Chapter 5 of our On the Road series brought us some unexpected twists and turns—three of the places we booked didn’t work out, and we had to find alternative accommodations, which made for a richer experience in the end. This part of the journey takes us to Silver City, Truth or Consequences, and Elephant Butte NM. Photos by Bill and Kate Poss
After leaving Cave Creek AZ on Monday May 2, I thought how can any experience top what we experienced with Bill’s nephew’s elegant and gracious wedding and our magic time at The Grotto Cafe in Cave Creek.
We drove east and south, expecting to stay in the city of Safford at the Essence of Tranquility Hot Springs. Driving through shadeless Safford, I was reminded of Stephen King’s book,The Stand. It takes place after the apocalypse. Here in Safford, like in the book, few people were out, the wind blew cardboard through the streets, and the 97° heat was stifling. We found the hot springs place, but it was closed. We walked around the closed gates, calling hello. We phoned and emailed our cancellation, and did not hear back from the owner until more than 90 minutes later, when we were on the road driving to Silver City, NM. The owner did not charge us for cancelling, thank goodness.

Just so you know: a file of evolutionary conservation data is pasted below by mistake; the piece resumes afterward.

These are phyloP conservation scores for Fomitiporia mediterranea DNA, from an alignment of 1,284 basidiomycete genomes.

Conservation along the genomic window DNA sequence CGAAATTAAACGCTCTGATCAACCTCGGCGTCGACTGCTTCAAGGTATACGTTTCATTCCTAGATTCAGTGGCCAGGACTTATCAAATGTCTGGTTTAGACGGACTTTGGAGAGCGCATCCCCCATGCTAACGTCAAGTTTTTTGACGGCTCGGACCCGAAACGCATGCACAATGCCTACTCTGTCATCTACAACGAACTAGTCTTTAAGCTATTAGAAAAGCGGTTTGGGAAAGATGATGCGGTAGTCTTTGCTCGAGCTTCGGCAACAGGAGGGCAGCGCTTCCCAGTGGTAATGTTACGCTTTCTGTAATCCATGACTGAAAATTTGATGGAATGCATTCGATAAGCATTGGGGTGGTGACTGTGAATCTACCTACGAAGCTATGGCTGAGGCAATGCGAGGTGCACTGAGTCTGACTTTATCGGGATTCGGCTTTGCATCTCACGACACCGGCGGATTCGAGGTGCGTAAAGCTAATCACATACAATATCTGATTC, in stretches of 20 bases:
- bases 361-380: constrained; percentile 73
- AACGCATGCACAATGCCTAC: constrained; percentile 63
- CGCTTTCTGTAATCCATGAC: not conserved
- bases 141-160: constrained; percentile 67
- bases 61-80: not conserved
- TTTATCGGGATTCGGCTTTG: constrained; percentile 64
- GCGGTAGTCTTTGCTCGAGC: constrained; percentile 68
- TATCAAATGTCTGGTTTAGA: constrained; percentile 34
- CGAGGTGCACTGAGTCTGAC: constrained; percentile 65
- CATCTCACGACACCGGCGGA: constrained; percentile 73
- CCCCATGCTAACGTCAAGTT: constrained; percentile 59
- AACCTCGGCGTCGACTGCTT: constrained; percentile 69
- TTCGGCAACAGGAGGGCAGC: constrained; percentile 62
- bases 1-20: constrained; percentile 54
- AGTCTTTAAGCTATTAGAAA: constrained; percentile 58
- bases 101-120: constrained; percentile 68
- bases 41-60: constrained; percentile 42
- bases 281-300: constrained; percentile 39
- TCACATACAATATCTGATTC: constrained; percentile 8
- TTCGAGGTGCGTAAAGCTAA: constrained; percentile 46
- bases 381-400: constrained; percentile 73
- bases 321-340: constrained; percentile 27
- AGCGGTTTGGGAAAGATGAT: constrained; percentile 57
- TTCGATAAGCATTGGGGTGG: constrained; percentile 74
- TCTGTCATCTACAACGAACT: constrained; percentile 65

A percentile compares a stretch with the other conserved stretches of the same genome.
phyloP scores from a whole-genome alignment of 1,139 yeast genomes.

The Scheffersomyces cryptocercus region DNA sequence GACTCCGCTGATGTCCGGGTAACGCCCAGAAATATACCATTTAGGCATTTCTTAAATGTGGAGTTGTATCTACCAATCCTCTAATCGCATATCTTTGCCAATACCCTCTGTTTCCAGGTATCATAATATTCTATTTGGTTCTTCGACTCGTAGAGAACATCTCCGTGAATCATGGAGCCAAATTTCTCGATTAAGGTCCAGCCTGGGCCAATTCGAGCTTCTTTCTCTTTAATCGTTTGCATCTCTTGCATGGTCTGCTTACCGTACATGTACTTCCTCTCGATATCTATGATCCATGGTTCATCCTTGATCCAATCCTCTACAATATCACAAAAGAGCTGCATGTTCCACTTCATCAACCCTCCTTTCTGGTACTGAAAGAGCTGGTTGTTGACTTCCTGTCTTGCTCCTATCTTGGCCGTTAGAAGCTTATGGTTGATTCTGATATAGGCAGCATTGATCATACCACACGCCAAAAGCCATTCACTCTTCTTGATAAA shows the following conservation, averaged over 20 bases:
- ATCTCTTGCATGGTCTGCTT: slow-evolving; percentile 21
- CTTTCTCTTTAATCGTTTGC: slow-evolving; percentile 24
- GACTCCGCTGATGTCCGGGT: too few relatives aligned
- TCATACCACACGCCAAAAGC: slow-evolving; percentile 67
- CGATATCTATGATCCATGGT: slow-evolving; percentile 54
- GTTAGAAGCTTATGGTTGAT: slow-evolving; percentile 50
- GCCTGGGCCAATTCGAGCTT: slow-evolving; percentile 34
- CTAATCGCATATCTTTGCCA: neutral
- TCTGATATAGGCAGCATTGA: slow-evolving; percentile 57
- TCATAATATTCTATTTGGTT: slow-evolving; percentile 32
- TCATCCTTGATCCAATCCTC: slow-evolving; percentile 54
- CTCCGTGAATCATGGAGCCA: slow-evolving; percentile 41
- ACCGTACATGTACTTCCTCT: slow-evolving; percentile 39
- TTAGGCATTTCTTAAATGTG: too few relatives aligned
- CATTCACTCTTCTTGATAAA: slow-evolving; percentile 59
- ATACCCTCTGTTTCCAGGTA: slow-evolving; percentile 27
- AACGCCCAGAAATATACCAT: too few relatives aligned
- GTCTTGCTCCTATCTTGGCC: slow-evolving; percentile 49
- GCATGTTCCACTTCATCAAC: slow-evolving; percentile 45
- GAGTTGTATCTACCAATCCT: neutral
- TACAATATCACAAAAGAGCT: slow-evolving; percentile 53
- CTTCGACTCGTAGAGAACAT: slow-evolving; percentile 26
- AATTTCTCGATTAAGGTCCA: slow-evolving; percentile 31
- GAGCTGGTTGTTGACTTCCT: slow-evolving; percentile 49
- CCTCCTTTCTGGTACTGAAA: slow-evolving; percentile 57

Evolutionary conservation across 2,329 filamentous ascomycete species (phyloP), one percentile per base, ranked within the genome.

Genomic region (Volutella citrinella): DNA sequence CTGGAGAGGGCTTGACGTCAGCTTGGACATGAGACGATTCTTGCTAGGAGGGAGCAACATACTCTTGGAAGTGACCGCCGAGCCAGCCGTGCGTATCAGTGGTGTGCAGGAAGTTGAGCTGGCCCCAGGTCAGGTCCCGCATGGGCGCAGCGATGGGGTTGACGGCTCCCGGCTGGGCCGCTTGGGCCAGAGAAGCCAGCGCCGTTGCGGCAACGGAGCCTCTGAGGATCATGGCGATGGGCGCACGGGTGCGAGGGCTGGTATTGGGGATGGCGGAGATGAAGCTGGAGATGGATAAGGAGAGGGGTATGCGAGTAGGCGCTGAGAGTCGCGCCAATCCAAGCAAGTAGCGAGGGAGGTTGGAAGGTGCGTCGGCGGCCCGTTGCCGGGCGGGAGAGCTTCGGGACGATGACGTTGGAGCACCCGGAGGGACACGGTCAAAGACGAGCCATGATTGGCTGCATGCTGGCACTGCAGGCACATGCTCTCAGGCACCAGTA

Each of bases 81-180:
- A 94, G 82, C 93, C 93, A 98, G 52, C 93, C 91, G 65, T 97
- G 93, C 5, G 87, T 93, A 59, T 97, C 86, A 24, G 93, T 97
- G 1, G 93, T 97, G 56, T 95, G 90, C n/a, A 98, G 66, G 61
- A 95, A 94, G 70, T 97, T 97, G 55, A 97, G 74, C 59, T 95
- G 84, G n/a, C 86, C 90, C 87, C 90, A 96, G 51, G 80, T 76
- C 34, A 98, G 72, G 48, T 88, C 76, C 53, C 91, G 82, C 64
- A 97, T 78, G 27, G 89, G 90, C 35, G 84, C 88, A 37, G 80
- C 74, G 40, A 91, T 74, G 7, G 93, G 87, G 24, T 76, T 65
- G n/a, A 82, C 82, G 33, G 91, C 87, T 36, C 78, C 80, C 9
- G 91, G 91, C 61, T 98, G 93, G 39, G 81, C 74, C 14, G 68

We felt the good vibrations of Silver City when we pulled in hot, sweaty and hungry at Manzano’s RV Park in Silver City. Getting a spot near the bathroom, Bill showered. We enjoyed dinner in the trailer. The following morning we were rapt at the song of the Curved Bill Thrasher, perched on top of a century plant.
We ate breakfast in Silver City, marveling at the town’s murals and creative buildings. I wrote my previous story at the Silver City Public Library. Bill found a pair of great hiking shoes at a nearby thrift store. We were stoked by the good vibes we felt.